Tony Kendall

man of science once wrote that for every action, there is an equal and opposite reaction.

Keeping those words in mind, I knew that it was only a matter of time during this so-called period of racial reckoning we are allegedly experiencing before conservative, right-wing, white nationalists, Southern apologists and historical revisionists would mount an effective counter-attack.

Across the nation, the method of attack members of the former Republican Party, now the Trump Political Party, led by Senate Minority Leader Mitch McConnell, have settled on is to sound the alarm against any teaching of institutional and systemic racism — using the critical racial theory or the 1619 Project, the Pulitzer Prize-winning series of written and photographic essays, poems and narrative fiction published by The New York Times in August of 2019 — in public schools.

Teaching about white privilege or the influence of institutional racism on an oppressed minority or present evidence that racism was a key part of the nation’s beginnings and created imbalances that are still with us today, instead of focusing on American exceptionalism, is not what educators should be doing to impressionable young minds, especially white ones, according to these legislators.

They also have called for defunding schools that choose to teach anything that points out the less-pleasant sides of America’s history or restricting how such things are taught.

From the Bottom where I see things, here’s another example of these people being all about state and local autonomy, as long as they agree with it.

According to the lead writer of the project, Nikole Hannah-Jones, the goal was to re-imagine and examine the legacy of slavery in the United States starting with the 1619 arrival of 19 Africans to the British colony in Virginia, and challenge the idea that the history of the United States began in 1776 or with the arrival of the Pilgrims in 1620.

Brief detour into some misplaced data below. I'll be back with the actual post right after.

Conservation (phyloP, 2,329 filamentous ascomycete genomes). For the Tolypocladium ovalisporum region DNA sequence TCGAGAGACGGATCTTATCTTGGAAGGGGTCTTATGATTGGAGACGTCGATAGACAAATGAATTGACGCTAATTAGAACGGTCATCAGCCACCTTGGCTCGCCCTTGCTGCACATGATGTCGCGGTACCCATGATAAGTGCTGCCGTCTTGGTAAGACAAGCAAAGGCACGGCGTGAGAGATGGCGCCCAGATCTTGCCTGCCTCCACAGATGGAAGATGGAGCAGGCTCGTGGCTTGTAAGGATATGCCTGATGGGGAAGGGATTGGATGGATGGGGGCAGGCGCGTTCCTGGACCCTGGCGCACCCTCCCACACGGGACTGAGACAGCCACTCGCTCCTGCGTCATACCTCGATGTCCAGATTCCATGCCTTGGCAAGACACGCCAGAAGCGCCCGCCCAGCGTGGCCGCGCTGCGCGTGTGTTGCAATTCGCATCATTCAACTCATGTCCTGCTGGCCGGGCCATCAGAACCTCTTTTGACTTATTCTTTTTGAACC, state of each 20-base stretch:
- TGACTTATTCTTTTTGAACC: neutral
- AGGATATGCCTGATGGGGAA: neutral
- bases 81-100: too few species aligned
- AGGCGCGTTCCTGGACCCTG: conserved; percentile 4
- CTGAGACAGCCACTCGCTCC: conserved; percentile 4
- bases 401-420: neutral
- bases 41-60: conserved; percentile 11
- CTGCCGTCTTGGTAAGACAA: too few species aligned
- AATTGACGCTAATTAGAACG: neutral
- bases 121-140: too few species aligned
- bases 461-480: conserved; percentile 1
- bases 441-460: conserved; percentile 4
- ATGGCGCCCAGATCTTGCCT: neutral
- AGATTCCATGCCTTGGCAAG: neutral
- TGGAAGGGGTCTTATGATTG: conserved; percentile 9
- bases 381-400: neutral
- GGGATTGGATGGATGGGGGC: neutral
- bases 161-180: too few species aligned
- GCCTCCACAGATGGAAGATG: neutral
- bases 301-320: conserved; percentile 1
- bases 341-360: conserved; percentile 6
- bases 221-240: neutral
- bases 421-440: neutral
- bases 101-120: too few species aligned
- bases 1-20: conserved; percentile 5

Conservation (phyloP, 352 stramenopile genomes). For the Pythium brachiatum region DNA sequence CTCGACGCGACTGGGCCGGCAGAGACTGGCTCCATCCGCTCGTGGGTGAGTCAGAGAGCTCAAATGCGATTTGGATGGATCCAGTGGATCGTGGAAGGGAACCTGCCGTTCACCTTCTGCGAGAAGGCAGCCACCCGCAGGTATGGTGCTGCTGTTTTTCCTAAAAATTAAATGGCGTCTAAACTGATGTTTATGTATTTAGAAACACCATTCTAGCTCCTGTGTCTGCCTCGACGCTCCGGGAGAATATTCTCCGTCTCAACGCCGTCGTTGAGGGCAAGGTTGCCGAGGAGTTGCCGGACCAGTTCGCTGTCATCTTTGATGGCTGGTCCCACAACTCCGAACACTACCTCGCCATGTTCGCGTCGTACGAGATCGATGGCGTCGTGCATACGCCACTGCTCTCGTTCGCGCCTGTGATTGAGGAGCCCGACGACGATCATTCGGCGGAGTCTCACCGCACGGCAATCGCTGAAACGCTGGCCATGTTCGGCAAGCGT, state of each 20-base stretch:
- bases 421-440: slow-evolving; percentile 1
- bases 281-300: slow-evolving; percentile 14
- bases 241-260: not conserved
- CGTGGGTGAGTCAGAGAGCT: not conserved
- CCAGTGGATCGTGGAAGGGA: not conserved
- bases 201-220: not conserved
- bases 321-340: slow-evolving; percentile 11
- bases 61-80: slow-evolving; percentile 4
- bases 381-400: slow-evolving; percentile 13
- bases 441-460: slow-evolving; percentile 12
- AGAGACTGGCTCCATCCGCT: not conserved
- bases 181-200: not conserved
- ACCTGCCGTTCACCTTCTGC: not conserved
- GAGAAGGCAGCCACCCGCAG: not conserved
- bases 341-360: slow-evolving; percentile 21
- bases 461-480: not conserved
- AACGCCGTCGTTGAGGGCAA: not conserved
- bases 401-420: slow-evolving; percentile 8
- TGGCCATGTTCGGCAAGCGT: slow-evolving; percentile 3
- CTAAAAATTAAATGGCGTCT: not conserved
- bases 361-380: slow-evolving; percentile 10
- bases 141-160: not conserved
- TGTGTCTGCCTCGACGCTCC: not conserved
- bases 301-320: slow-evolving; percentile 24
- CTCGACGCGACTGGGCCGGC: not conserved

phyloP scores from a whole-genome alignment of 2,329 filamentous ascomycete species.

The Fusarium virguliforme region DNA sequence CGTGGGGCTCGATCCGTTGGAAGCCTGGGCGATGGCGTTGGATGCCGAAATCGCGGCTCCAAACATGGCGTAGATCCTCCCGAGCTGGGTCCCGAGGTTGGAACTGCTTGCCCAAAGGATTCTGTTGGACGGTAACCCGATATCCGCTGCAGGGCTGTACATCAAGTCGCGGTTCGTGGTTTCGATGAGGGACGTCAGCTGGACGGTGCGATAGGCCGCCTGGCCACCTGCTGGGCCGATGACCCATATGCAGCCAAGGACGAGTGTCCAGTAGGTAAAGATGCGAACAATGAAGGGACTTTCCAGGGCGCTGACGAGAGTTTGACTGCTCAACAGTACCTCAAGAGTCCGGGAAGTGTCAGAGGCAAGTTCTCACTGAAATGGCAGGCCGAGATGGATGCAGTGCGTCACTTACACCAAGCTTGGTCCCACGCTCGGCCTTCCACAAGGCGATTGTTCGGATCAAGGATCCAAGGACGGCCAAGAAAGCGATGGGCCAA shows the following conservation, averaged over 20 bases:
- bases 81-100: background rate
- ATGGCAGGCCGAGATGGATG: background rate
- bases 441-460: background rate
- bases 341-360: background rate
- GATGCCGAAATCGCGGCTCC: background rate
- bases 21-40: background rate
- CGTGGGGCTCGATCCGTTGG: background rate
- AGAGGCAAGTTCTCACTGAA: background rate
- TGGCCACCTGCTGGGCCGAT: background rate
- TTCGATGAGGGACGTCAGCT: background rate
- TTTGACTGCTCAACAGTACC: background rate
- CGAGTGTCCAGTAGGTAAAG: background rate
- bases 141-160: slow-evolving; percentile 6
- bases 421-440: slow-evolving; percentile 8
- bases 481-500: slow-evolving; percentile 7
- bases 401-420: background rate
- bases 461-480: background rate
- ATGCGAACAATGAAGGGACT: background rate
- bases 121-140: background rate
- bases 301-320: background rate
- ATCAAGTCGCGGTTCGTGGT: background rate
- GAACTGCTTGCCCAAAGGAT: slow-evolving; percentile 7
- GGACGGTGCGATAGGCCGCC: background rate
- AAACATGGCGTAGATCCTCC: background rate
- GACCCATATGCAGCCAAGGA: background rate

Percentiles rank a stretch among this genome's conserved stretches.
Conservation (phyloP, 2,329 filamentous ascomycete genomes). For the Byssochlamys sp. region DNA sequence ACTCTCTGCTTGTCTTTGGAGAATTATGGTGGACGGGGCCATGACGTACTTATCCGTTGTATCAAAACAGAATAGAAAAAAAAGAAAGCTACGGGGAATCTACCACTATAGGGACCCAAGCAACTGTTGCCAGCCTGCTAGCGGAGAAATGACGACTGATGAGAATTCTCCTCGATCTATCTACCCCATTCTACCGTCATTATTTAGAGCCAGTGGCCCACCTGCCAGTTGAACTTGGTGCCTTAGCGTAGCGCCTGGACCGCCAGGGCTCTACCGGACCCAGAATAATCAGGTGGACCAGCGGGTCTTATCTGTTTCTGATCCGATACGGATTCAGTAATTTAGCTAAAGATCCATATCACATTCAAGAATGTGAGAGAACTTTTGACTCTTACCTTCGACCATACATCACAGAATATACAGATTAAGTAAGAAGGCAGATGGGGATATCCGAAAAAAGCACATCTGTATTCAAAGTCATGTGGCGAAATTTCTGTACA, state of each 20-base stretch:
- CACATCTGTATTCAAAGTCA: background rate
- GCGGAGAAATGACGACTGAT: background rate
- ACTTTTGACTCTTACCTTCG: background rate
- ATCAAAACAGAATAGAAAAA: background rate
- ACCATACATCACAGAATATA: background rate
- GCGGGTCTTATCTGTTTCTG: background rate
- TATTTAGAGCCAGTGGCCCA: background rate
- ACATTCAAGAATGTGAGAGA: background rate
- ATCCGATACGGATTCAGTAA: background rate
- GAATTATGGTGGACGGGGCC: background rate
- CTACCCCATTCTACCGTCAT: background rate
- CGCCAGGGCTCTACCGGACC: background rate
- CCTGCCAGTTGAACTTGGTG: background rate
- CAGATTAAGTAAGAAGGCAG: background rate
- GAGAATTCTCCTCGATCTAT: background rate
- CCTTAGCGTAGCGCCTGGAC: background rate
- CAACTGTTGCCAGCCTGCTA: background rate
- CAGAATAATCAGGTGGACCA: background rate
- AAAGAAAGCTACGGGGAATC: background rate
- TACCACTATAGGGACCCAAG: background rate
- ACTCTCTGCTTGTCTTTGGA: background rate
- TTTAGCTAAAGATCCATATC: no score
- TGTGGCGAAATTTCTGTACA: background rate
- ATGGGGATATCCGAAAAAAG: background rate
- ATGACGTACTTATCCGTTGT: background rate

Saying that not everybody agreed with Hannah-Jones and the Times would be a vast understatement.

A few days ago, McConnell referred to the 1619 Project as an “exotic notion.” Others have gone further in denouncing it and any other material that doesn’t sugarcoat the nation’s “original sin” of slavery.

In Tennessee, state Rep. Justin Lafferty, a current Cult member from Knoxville, resorted to defending the infamous Three-Fifth Compromise that was part of the original Constitution of the United States of America, saying that it was an anti-slavery measure.

In case you have forgotten or never knew, the compromise reached by our Founding Fathers was that for the sake of representation and taxation purposes, enslaved people would count as three-fifths of a person.

Northern representatives at the Constitutional Convention argued that slaves should not be counted at all in population totals.

Southerners wanted them to be fully counted, thereby strengthening the South’s political power, and protecting slavery from any attempts to get rid of their “peculiar” institution.

Lafferty said, “The Three-Fifths compromise was a direct effort to ensure that Southern states never got the population necessary to continue the practice of slavery everywhere else in the country.

“By limiting the number of population in the count, they specifically limited the number of representatives that would be available in the slaveholding states, and they did it for the purpose of ending slavery — well before Abraham Lincoln, well before Civil War. Do we talk about that? I don’t hear that anywhere in this conversation across the country.”

There’s a good reason why he doesn’t hear that in the conversation or any lessons. It’s not true.

Lafferty isn’t alone; a conservative right-wing legislator in Colorado in 2019 said the compromise did not impugn anybody’s humanity.

Another in Oregon said that the Compromise was not rooted in a belief by Founding Fathers that three-fifths was an appropriate measure of a man.